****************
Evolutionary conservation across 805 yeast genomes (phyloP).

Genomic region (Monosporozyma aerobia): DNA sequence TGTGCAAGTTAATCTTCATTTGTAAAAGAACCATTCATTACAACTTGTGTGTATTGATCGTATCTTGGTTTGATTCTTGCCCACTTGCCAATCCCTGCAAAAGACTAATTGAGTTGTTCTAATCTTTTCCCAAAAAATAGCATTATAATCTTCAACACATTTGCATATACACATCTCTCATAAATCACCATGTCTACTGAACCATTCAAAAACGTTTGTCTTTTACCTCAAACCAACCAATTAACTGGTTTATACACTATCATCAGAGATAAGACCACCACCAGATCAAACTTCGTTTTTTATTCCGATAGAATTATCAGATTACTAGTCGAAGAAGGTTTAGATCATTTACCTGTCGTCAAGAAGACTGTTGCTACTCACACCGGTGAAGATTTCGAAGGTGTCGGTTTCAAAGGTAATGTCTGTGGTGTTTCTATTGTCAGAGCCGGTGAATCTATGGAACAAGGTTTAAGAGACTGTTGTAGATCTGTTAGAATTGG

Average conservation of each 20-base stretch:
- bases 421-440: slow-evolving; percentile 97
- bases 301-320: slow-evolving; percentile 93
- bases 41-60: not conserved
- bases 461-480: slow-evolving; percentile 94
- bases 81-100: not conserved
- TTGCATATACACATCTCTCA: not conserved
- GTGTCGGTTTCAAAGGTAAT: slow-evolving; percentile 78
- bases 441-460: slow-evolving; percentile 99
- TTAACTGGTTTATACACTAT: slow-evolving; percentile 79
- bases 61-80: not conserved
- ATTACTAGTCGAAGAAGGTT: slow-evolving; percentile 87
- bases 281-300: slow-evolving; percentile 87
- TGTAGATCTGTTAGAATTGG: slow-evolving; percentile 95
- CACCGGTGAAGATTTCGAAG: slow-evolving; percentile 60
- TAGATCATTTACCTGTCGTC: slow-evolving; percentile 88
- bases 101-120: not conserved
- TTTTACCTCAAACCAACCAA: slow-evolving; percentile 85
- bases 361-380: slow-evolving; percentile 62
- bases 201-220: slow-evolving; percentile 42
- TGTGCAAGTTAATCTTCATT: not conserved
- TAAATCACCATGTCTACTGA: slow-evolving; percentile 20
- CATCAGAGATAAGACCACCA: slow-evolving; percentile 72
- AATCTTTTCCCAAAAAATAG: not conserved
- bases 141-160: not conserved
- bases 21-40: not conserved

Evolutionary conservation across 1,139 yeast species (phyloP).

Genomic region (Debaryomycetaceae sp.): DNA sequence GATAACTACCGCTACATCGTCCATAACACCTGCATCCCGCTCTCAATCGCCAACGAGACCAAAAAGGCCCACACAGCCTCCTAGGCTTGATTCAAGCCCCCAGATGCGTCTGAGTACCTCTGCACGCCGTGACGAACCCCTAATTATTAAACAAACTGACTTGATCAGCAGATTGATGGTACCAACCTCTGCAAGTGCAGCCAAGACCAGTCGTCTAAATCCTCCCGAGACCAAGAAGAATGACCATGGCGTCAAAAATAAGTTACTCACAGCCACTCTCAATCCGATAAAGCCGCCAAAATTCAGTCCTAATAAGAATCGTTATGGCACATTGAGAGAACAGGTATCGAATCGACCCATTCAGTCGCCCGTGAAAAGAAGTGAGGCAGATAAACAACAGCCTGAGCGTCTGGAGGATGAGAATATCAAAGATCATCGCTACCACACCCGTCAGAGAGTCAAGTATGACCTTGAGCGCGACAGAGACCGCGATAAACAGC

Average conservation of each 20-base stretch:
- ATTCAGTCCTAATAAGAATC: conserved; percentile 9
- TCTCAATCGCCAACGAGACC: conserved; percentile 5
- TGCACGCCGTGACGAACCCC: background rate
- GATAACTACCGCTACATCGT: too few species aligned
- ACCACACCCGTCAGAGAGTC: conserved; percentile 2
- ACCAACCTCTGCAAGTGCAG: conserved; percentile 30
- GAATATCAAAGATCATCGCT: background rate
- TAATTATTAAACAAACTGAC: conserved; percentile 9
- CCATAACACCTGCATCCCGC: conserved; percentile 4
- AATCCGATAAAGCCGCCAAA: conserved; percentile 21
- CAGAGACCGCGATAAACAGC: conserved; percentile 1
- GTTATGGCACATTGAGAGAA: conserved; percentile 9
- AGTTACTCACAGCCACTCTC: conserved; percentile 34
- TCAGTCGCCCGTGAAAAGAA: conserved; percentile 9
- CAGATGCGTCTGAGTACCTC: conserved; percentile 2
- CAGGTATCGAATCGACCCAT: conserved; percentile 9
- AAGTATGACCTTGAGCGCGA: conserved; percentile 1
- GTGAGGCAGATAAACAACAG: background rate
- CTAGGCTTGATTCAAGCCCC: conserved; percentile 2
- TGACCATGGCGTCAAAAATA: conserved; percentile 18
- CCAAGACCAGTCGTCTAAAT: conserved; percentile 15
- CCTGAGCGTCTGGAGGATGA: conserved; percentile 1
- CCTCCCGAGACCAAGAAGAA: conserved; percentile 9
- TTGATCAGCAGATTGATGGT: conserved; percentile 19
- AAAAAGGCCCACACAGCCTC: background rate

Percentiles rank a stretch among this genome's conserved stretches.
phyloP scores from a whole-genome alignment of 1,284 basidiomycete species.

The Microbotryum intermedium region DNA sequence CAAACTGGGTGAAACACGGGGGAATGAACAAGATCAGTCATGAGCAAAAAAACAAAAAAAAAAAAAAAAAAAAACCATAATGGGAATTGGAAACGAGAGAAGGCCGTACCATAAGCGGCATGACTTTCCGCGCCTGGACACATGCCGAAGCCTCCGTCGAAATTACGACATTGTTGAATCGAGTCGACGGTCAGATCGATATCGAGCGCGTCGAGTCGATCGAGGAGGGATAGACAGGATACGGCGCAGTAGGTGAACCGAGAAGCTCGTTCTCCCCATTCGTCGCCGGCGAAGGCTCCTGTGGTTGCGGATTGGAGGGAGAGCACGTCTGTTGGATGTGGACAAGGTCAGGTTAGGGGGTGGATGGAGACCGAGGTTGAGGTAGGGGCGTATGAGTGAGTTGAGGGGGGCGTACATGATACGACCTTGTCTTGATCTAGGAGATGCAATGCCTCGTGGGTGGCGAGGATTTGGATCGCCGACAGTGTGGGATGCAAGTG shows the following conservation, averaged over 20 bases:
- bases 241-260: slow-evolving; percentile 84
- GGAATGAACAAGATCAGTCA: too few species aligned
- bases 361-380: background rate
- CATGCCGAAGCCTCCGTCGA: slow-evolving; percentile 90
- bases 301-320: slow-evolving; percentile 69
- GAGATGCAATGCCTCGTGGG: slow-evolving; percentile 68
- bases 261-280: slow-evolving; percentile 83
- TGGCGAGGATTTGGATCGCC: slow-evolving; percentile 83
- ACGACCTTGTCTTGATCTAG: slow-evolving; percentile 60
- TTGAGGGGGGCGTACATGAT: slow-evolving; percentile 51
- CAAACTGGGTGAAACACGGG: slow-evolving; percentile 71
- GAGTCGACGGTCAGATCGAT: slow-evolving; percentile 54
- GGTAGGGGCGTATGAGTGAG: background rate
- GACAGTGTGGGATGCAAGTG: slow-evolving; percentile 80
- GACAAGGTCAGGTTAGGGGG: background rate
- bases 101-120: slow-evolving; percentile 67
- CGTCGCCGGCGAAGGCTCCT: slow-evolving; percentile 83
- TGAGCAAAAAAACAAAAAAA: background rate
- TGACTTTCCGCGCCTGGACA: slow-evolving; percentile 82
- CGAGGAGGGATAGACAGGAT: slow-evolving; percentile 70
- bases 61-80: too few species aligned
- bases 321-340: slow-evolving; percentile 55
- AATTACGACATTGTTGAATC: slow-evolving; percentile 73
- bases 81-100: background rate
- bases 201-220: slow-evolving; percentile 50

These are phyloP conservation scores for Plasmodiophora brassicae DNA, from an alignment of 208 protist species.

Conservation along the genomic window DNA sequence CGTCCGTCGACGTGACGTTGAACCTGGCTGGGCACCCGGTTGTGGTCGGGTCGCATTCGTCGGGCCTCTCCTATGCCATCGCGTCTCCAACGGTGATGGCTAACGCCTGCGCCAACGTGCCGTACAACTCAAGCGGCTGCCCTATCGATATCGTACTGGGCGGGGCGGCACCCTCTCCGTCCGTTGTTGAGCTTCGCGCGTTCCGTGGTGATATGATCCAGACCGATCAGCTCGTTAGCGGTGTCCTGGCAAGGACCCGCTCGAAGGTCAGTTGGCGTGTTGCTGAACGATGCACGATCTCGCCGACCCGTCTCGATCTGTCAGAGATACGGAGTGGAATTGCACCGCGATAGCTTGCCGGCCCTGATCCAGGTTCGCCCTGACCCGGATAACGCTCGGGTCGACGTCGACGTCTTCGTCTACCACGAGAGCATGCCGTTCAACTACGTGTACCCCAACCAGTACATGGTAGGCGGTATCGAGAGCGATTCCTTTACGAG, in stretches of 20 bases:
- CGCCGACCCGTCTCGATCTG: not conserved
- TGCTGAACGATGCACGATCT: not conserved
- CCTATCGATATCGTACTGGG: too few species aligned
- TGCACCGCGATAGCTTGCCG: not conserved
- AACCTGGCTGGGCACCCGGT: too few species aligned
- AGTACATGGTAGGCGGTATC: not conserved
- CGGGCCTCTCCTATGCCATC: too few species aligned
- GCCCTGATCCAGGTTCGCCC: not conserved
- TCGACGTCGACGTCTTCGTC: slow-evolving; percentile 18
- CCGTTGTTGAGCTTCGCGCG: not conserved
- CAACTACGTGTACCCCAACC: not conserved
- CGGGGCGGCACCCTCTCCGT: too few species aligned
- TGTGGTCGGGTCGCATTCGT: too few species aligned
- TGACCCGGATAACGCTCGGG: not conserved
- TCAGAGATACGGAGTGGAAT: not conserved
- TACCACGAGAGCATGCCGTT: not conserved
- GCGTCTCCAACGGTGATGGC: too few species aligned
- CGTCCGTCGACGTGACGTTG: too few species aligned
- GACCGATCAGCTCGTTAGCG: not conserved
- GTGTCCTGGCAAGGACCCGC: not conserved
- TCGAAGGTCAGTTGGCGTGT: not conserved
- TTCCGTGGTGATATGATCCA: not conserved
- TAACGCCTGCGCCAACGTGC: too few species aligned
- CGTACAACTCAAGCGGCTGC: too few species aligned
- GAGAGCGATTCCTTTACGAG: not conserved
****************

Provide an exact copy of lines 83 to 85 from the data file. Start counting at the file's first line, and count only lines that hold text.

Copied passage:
- bases 81-100: background rate
- bases 201-220: slow-evolving; percentile 50

These are phyloP conservation scores for Plasmodiophora brassicae DNA, from an alignment of 208 protist species.